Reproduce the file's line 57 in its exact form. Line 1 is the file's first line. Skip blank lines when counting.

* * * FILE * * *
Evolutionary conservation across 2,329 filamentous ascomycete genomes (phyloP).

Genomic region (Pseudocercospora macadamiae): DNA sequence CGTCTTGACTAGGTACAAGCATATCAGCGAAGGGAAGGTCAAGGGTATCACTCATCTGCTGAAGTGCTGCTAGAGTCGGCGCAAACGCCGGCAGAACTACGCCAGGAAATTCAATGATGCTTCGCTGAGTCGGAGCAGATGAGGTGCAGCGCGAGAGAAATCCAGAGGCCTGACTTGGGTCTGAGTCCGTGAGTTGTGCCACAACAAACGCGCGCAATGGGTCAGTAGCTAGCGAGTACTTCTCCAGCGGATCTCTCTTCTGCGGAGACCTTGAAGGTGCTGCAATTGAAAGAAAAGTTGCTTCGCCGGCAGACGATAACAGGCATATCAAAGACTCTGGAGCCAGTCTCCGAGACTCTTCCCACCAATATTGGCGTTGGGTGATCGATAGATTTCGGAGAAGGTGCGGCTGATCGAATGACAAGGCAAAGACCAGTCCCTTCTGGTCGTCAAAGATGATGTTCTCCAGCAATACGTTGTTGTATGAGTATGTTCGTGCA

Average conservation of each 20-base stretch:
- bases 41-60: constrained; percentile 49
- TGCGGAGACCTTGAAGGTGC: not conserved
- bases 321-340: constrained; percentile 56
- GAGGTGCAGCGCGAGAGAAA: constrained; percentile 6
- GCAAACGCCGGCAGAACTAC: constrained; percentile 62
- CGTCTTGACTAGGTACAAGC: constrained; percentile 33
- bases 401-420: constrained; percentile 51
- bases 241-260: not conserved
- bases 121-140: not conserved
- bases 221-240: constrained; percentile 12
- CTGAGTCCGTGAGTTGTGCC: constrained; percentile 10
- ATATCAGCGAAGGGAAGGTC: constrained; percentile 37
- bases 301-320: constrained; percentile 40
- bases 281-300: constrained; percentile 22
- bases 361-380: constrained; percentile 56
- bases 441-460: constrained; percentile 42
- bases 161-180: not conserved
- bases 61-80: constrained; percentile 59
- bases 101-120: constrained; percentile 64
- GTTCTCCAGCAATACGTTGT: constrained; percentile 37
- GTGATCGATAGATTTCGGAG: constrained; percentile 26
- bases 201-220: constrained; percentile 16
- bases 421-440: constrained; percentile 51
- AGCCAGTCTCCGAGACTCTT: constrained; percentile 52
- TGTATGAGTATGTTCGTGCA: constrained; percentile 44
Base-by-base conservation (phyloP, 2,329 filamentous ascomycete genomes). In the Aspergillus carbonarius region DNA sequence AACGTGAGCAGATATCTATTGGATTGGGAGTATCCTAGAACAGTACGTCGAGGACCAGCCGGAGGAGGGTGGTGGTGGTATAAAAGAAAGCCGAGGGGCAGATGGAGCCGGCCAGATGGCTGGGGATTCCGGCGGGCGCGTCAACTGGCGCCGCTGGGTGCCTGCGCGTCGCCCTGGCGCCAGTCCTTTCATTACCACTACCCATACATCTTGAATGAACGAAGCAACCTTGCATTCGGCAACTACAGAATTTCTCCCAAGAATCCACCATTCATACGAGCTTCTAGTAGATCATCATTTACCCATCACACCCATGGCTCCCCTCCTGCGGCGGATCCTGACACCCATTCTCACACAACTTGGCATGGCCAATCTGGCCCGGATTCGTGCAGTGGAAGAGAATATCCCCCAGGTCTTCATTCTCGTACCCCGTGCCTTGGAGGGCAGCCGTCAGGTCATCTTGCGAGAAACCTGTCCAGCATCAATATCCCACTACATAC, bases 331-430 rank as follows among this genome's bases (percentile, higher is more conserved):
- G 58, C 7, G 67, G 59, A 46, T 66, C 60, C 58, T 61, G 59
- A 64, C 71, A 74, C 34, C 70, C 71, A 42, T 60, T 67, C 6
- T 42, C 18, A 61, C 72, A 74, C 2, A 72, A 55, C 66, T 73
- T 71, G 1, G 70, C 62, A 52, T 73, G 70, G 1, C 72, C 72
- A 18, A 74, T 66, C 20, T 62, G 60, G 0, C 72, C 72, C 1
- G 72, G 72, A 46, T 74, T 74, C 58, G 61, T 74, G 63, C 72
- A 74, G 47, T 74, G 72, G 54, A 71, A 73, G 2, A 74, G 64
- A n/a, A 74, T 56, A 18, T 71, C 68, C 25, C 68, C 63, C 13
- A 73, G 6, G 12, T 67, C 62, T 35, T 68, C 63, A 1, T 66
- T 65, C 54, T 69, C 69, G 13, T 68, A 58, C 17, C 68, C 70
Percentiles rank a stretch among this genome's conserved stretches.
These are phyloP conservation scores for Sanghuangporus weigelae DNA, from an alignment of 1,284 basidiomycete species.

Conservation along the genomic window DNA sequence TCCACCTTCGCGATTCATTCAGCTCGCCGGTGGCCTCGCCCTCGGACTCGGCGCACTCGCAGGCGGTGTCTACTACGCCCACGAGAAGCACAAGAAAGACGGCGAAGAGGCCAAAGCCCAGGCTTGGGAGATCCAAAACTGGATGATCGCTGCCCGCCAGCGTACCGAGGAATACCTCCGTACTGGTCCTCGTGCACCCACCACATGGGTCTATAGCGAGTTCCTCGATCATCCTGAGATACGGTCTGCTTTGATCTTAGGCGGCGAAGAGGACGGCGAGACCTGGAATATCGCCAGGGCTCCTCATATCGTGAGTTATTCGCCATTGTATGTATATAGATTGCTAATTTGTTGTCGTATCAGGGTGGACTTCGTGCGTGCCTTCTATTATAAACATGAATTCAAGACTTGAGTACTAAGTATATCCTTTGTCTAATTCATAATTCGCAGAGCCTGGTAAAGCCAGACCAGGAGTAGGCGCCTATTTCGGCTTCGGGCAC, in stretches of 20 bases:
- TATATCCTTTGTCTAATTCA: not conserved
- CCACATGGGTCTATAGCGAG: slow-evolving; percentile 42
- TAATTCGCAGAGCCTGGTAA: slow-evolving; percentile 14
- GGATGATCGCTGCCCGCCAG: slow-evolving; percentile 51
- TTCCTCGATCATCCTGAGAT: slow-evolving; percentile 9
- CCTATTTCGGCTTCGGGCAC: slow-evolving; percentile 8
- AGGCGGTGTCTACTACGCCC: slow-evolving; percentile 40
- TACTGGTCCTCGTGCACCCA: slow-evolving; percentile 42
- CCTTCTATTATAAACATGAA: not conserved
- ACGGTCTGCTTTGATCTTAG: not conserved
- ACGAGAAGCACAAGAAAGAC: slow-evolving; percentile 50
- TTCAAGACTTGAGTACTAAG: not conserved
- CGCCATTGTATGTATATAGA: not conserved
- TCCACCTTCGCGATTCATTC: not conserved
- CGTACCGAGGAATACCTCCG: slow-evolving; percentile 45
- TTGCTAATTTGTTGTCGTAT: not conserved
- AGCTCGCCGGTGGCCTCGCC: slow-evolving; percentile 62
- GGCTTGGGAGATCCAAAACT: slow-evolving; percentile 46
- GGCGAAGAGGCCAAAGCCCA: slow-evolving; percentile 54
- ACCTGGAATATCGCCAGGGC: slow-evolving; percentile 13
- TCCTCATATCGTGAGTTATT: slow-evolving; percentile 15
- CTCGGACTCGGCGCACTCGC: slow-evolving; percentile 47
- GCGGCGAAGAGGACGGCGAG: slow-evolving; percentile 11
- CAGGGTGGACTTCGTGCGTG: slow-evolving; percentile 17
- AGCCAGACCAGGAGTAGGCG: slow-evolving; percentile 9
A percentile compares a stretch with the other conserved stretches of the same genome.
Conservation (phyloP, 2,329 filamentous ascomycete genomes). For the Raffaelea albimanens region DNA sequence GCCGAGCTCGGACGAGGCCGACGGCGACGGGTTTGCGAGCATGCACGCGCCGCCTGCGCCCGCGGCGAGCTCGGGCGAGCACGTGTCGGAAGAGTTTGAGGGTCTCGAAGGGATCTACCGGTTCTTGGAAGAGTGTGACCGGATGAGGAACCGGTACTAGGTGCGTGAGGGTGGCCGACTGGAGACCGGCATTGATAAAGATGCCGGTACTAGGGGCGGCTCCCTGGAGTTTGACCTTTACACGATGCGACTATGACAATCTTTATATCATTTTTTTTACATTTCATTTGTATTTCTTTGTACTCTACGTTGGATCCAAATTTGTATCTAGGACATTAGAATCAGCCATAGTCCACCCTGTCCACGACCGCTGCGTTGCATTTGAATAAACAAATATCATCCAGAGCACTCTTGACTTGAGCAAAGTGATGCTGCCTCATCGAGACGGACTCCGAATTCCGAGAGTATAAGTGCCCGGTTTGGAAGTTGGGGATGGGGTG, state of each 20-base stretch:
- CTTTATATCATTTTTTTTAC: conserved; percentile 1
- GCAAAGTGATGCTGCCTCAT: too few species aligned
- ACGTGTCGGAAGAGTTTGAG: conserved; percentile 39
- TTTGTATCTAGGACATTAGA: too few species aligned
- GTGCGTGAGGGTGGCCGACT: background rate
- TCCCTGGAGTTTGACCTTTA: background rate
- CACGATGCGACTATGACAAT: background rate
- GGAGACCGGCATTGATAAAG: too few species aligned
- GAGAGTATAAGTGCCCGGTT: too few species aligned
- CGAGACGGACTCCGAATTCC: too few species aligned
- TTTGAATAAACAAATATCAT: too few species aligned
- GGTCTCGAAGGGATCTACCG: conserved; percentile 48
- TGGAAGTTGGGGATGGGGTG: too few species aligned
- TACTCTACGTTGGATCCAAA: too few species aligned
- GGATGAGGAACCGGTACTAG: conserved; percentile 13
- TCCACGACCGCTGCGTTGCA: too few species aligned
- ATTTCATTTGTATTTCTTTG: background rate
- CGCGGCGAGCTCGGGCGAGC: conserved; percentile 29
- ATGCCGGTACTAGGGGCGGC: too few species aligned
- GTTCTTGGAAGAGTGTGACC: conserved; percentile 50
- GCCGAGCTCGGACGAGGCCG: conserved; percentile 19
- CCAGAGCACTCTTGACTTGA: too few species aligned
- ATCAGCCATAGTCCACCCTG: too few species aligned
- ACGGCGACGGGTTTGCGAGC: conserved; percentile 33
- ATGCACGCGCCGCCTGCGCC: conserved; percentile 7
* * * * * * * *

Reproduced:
- CGTACCGAGGAATACCTCCG: slow-evolving; percentile 45